East of the grid is Jalatlaco, a barrio mágico (magical neighbourhood) where you could find all the butcher shops when the Spanish were in power. Now a local neighbourhood, it has charming cobbled streets, colourful murals and papel picado, the traditional Mexican bunting, hanging between the houses. There are a handful of cafes and restos but very few tourists. There’s also Xocimilco, the linen and weavers neighbourhood. Here the Leiva family can make you a customised bedspread. Straddling an old aqueduct, this barrio mágico is 10-12 blocks long and teeming with locals.


One of my favourite experiences in Oaxaca was visiting the market and partaking in a cooking class with Alejandro Ruiz, a world-renowned chef who heads up Casa Oaxaca and consults for restaurants around the world. A warm, charismatic man, he is passionate and knowledgeable about Oaxacan cuisine. I went with him on market day to the Central de Abasto and saw only locals and children accompanying their parents and grandparents with not another gringo in sight.

The market sells fruit, veg, meat, herbs, nuts, salty crickets, clothes, household utensils, leather shoes, saddles and more. My best buy here was my treasured sal de gusano (worm salt), a great addition to any mezcal or tequila-based cocktail.

After buying our ingredients, we travelled to Ruiz’s farm to prepare our meal in the community-run kitchen. Cooking on old wood-burning stoves, we ate delicious memelas (mini tortillas with salty cheese) followed by a three-course lunch which I helped to prepare. Ruiz’s project is designed to educate local children, bestowing them with useful kitchen skills while raising money to build a community church. The meal we prepared was some of the best food I had on my trip—fresh, colourful, local and made with a lot of heart.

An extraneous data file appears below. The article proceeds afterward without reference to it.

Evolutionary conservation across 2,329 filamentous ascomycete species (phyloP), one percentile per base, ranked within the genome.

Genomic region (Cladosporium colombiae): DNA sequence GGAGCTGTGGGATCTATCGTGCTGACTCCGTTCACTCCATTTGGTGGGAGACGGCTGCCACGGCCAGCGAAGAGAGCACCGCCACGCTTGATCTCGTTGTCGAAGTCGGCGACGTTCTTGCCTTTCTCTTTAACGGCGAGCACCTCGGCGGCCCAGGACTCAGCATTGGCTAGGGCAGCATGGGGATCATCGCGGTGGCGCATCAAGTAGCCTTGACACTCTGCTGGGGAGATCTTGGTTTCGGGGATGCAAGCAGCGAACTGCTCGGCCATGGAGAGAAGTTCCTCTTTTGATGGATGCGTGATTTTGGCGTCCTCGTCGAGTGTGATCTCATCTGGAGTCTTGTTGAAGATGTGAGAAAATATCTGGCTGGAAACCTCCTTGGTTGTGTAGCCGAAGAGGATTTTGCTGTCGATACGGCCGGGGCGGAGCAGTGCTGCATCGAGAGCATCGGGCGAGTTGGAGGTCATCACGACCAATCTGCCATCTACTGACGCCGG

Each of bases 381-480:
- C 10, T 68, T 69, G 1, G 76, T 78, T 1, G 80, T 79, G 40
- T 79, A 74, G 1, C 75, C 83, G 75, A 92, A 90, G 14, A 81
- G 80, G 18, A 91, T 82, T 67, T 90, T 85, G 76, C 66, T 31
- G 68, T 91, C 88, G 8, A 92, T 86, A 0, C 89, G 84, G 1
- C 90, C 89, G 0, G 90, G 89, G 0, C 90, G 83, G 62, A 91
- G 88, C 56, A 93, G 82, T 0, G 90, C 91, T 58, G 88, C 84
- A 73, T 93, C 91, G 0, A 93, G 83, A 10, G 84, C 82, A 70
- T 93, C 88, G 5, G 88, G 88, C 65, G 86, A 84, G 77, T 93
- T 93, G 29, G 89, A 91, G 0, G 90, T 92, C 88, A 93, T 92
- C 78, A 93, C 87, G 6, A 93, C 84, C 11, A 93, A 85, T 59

Escondido Oaxaca is the place for any design-conscious travelers looking for a small, stylish base in the city. Rooms are austere but warm, and there’s a great rooftop bar and pool.

For anyone after somewhere more historical, there’s the converted 16th-century convent, Quinta Real Oaxaca. It has abundant bougainvillea, a gorgeous pool, and a particularly atmospheric courtyard restaurant.

Plan South America | Field Notes | A Journey Through Mexico | Hattie Mills


Stepping off the plane in the Yucatan, the heavy humid air hits you first. The land of mangroves, 8,000 cenotes, and living, breathing Mayan culture sprawled along the Emerald Coast, the Yucatan is located in the northwest corner of Mexico and is a heady place to explore. First stop was Uxmal (ush-mal), an ancient Mayan archaeological site just one hour’s drive from the capital, Merida. Here you’ll see ornate carvings, friezes, and sculptures embedded in astonishing architecture spread over multiple different levels. Incredibly peaceful, there were very few fellow visitors compared to the more famous Chichen Itza, a nearby site that can feel a bit like a theme park with masses of people, queues, and turnstile gates to enter.